The year immediately after your divorce is going to be full of new firsts. Some of those firsts will feel incredibly light and freeing. Some first will feel more challenging. We are fast approaching Easter and Passover, and radical life change or not, holidays serve as strong trigger for the nostalgia of your "old life."
It's understandable that your mind drifts down memory lane. You may remember the tantalizing aroma of your grandmother's house and the roasted lamb she serves for Passover Seder. Your mouth might water at the thought of your favorite auntie's asparagus casserole making its annual appearance at Easter brunch. But memory lane often brings up not just nostalgia, but sadness or melancholy. You remember the uncle who always seemed to drink too much. Or the inevitable argument with your ex over which holiday would be spent with which set of in-laws.
While the pleasant memories are worth holding onto, the first holidays you experience post-divorce provide the perfect opportunity to cast off the unhappy ones. Instead of clinging to the legacy of the past, you can choose the pieces of each holiday that you want to keep, and toss away the bits that don't resonate with your new life.
Here are 7 Tips for getting through the spring holiday seasons with grace.
1. Know That All Of Your Feelings Are Valid
You will likely experience a myriad of feelings: happiness that you aren't in a miserable relationship, deep joy for the season, and grief for the loss of your marriage. You may also feel anger, lingering sadness or loneliness. Every single one of your feelings is valid and the best way to get through the icky ones is to allow them. If you are feeling especially melancholy, don’t hesitate to reach out to a therapist or coach to help you through.
2. Envision Your Ideal Easter or Passover Celebration
Before you commit to plans or pull out that Bundt pan, take a few minutes to imagine the ideal holiday. Would it include church or temple? Would it include a specific main course? Is there someone specific who will be there? Is there a special outfit you would wear? This isn't about perfection at all. It's about envisioning a positive take on the day.
3. No Explanations Necessary
If you're planning to spend the holiday with your extended family, be prepared for comments or questions for the peanut gallery. Some people escape the content of their own lives by obsessing about others (and want the dirty details). Remind yourself that that you don't owe anyone explanations or details about your divorce. You probably already know which cousin or aunt is going to pry, so be prepared with a funny or kind reply while keeping your personal boundaries in place. Remember: your business is your business.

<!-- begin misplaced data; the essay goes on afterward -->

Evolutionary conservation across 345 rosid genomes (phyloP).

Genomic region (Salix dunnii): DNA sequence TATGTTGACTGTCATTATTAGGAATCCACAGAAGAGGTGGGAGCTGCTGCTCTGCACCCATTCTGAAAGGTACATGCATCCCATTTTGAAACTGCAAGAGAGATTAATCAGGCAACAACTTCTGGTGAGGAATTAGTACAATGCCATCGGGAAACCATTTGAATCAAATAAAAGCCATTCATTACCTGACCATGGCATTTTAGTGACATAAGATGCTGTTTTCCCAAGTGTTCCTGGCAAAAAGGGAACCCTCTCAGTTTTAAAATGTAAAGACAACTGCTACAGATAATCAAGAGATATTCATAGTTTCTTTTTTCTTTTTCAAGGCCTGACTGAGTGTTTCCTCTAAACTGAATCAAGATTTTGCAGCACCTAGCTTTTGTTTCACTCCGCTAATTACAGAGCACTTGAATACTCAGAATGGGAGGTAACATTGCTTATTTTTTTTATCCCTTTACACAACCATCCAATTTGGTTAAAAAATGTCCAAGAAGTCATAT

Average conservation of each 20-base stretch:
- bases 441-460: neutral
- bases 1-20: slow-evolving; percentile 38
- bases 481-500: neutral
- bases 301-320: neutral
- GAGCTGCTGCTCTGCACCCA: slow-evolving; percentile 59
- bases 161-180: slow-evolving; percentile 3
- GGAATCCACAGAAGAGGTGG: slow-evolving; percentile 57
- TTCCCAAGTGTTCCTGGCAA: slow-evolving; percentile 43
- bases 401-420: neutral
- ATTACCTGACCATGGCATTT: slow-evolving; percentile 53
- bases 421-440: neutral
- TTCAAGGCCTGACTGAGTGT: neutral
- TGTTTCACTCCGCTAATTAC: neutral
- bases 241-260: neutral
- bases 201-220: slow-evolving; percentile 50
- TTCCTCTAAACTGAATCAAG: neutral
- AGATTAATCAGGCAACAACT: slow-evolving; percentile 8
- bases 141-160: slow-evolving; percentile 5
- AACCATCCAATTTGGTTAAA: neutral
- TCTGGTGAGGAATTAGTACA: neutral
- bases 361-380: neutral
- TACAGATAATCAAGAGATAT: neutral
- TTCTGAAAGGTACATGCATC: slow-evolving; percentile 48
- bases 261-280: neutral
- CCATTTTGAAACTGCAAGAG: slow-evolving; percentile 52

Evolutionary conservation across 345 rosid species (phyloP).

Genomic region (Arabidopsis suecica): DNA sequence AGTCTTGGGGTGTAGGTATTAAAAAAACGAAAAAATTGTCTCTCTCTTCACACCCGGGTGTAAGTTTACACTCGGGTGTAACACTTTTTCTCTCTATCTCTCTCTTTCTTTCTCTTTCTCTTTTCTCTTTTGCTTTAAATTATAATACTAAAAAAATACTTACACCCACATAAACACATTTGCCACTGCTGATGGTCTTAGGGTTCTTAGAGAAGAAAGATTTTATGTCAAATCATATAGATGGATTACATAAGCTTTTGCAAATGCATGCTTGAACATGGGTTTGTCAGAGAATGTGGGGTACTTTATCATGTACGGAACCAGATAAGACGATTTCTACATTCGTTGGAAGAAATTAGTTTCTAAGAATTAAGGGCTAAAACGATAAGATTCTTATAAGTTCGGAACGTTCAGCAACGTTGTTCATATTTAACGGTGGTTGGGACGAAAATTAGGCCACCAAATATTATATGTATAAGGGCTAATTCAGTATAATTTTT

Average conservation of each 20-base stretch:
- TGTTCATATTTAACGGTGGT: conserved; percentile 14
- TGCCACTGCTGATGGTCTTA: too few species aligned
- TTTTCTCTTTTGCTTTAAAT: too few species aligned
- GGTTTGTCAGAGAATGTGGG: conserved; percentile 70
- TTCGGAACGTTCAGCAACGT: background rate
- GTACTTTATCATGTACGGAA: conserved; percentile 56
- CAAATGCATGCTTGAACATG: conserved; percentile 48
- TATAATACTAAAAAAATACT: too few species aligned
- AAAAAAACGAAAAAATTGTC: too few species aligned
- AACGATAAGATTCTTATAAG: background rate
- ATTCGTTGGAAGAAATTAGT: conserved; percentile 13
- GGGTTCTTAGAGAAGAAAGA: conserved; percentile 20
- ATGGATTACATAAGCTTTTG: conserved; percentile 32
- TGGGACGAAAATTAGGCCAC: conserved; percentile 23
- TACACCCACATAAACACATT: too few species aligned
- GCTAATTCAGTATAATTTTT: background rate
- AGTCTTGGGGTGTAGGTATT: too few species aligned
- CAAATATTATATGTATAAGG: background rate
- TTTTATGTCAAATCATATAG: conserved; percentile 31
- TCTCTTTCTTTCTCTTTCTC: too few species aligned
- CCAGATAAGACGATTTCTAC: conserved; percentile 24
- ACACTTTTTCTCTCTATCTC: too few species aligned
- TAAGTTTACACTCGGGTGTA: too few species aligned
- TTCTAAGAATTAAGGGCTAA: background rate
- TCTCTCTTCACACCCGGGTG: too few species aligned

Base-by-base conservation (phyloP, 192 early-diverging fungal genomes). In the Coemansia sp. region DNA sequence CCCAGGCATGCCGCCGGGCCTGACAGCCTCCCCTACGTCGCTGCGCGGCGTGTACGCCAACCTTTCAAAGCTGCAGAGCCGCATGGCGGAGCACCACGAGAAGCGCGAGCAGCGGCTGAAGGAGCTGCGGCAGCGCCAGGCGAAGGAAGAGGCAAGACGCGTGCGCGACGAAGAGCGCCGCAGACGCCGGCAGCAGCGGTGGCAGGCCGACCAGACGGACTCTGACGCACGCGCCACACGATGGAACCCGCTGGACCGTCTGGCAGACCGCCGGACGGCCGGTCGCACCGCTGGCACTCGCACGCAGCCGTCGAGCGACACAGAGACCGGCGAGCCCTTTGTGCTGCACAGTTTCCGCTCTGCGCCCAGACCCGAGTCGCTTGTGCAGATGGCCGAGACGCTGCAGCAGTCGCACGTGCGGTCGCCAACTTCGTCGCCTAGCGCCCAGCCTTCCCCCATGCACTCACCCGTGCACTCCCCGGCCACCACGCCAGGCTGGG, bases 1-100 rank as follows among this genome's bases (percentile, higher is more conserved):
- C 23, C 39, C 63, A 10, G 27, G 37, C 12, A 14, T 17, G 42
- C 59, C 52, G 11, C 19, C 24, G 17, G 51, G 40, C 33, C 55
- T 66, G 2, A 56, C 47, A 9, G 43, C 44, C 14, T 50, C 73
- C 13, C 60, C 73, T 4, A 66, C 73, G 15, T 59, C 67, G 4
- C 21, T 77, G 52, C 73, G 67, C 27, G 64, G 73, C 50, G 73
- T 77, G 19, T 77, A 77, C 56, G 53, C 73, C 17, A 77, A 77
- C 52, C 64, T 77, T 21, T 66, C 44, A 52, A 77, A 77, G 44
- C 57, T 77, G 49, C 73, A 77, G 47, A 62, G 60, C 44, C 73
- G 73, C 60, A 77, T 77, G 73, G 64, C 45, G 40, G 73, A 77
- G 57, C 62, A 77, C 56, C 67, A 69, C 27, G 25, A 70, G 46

4. Be Game to Try Something New
Even if you're feeling nostalgic, it doesn't mean you have to do what you've always done for Passover. Maybe you want to host a few friends instead of family. Maybe you want to let the kids hunt Easter Eggs (even though you're Jewish) or try Matzo Ball Soup (even though you're Christian). Or maybe, you want to go to the Botanical Gardens or out to brunch. Now is the time to create new traditions as you move into a new phase of life.
5. Be Willing to Be Untraditional
If you and your ex parted on good terms and you have children together, it’s okay to still celebrate the holiday together, especially this first year. It doesn’t matter what your friends or your mother thinks about you spending a holiday with your ex. It’s your life and you need to choose what feels best for you and your family.
6. If You're On Your Own
If you’'e in the midst of his-kids/her-kids and you'll be spending the holiday alone, or you have no kids but just can't stomach spending the holiday with your family, you have the right to opt out of anything that feels like an obligation, rather than a choice. Treat yourself with extra kindness, whether that means a bubble bath, drinks with a girlfriend or going away for the weekend.
7. Your Change in Marital Status Doesn't Change Your Relationship With God
If Easter or Passover is sacred to your soul, allow it to be sacred. You don’t have to separate yourself from God, your church or your spiritual practice. The mere presence of other soul seekers can be comforting. If you are seeking a new place of worship, a holiday gathering is often a great way to get a feel for the community.
Holidays can be challenging for everyone, so cut yourself some slack this spring and remember that you've gone through a radical life change. Whether your divorce was horribly painful or completely amicable, it's important to acknowledge that the first year is a time for deep healing. You have the opportunity to create new ways living and being, and this includes how you choose to celebrate the holidays.
Take the core meanings of Easter and Passover to heart and cultivate a deep faith that everyone is going to be ok. In fact, choose to believe that the best is yet to come.
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